Solving Online Returns: Ask Why They Happen

Retailers are not prepared for an imminent onslaught in the number of online returns, according to a report released Thursday by Jupiter Media Metrix (Nasdaq: JMXI).

While a study released by Gartner on Wednesday focused on the need for e-tailers to further automate their infrastructure for handling returns, Jupiter emphasized that few retailers have systems that are equipped to help them understand why customers are returning products or how best to handle the process of reselling those goods.

“Companies need to learn more about why their consumers are returning goods,” said Jupiter analyst Darren Bien. “The data they collect will be the only way for them to reduce returns, identify trends, and most importantly, quickly redistribute the goods.”

That means asking customers why they are returning what they bought, Bien said, even for retailers who tout “no questions asked” return policies. Doing so will help retailers eliminate certain types of returns over time, the analyst said.

Keep It Simple

Jupiter also said that some existing policies may result in confused or misleading information about returns. For example, one retailer changed its policy to require customers to pay for return shipping on all returns except those due to damaged goods, creating an unnatural spike in the number of returns blamed on that reason.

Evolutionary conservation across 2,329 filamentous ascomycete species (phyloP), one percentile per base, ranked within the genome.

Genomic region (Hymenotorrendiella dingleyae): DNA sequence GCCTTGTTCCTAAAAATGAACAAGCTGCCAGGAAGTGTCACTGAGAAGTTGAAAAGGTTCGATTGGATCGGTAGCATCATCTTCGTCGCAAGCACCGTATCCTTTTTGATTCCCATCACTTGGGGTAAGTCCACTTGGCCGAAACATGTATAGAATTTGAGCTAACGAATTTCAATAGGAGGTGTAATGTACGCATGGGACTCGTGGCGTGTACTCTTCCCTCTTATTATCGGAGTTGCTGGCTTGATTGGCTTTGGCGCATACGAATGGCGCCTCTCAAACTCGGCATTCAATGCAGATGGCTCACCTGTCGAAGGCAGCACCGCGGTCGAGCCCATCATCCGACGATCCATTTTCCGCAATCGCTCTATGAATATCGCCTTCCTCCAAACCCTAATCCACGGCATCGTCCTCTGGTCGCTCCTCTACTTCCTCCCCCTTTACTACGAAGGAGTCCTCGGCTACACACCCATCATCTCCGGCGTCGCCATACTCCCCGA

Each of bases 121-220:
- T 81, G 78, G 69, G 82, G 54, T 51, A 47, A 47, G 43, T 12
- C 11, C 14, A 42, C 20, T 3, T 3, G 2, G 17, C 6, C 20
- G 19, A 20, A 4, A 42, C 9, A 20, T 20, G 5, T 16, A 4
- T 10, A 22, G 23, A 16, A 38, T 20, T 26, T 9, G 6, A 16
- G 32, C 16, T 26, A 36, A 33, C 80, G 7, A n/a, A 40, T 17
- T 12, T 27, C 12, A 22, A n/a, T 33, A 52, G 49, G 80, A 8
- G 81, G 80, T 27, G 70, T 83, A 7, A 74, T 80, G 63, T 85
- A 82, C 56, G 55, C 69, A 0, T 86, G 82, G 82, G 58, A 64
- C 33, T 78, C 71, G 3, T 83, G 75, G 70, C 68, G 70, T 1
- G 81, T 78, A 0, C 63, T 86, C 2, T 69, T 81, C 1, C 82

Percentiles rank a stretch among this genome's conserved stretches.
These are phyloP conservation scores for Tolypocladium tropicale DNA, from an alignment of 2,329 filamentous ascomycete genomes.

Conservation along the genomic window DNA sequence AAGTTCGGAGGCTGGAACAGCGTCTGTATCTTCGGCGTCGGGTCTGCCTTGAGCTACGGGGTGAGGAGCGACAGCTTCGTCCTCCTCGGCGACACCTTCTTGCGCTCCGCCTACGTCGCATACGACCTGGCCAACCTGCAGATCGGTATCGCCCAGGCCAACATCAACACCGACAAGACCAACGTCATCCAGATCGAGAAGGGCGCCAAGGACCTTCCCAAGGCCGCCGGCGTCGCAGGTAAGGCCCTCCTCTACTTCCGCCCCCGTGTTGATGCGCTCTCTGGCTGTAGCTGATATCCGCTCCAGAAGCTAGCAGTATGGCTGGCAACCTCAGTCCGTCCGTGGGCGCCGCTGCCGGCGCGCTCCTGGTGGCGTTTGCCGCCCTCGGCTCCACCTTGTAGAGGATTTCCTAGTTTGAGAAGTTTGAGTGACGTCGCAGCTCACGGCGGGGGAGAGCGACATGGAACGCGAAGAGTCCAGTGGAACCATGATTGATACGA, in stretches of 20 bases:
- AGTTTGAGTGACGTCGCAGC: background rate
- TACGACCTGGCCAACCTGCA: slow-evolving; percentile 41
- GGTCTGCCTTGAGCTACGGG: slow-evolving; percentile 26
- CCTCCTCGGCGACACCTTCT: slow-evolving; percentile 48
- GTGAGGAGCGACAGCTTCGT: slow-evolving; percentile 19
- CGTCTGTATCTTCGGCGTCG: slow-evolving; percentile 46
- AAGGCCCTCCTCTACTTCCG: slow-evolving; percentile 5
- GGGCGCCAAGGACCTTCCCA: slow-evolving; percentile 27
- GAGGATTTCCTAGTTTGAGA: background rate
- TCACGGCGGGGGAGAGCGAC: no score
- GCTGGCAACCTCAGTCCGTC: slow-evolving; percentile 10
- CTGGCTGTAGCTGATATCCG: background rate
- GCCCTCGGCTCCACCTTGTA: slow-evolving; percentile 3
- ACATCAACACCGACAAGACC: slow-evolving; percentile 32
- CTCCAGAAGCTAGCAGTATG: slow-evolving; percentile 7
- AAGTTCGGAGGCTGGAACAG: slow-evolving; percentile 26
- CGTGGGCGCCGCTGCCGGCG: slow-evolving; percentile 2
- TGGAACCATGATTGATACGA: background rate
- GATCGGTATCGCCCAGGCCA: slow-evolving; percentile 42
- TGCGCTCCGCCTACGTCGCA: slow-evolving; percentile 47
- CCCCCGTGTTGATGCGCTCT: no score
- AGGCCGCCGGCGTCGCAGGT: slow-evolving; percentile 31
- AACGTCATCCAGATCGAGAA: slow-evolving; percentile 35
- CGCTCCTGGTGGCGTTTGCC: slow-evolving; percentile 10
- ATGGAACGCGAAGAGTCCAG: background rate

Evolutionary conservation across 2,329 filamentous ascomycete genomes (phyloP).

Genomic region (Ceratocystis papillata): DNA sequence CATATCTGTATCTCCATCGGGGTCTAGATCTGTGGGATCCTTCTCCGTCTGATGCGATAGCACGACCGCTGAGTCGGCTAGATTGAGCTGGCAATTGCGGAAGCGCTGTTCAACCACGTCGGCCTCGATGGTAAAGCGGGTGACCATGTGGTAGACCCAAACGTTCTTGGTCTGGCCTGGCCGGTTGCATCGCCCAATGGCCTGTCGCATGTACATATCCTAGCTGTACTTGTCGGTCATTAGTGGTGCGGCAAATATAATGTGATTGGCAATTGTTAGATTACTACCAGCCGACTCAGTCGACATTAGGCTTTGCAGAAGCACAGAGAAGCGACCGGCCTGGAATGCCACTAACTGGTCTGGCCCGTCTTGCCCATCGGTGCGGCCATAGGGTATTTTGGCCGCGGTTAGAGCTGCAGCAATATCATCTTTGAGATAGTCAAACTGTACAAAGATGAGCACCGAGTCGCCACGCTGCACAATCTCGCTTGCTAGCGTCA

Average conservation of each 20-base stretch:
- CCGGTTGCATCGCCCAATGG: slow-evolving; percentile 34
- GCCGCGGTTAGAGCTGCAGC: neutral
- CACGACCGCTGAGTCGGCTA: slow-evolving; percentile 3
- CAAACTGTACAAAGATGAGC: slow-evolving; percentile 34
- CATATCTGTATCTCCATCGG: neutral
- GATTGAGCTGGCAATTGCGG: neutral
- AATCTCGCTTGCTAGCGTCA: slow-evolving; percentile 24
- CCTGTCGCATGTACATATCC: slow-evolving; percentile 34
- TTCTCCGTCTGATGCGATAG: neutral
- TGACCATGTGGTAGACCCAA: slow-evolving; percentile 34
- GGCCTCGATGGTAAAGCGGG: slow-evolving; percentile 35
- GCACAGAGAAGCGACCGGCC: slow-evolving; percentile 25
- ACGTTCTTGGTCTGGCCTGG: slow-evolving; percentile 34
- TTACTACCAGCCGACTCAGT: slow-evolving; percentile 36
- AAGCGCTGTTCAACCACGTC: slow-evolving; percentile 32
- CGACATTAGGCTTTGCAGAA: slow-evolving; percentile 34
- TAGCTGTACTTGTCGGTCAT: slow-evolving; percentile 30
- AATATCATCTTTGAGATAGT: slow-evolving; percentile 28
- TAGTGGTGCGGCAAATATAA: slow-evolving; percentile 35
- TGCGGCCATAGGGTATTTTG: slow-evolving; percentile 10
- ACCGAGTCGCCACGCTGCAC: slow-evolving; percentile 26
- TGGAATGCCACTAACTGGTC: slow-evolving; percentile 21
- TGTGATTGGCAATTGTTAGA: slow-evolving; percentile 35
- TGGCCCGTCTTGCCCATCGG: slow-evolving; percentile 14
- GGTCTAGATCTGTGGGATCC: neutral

To eliminate confusion, Jupiter recommends consistent return policies, regardless of the reasons for goods being sent back.

“Numerous solutions have emerged to address consumers’ concerns for increased convenience and speed in dealing with returns,” said Bien. “While these solutions address consumers’ dissatisfactions and desires, retailers need to look beyond the returns process to realize significant cost-savings.”

Taking It Back

Handling returns and reselling the items sent back to merchants has long been a topic of concern for online retailers.

The Yankee Group reported in February that nearly US$1 billion worth of goods were returned after the 2000 holiday shopping season, in part because many nervous shoppers bought the same item from more than one site in order to guarantee on-time delivery.

Jupiter said it estimates that by 2005, 90 million items bought online will be returned, with a value of just under $6 billion.

Taking a Bite

Last month, auction leader eBay (Nasdaq: EBAY) was one of several investors to sink $15 million into, which resells goods returned by consumers.

Meanwhile, the ability to offer customers more options for returning goods is a driving force behind many online retailers seeking to forge alliances with brick-and-mortar retailers, such as the recent partnership between and Borders.

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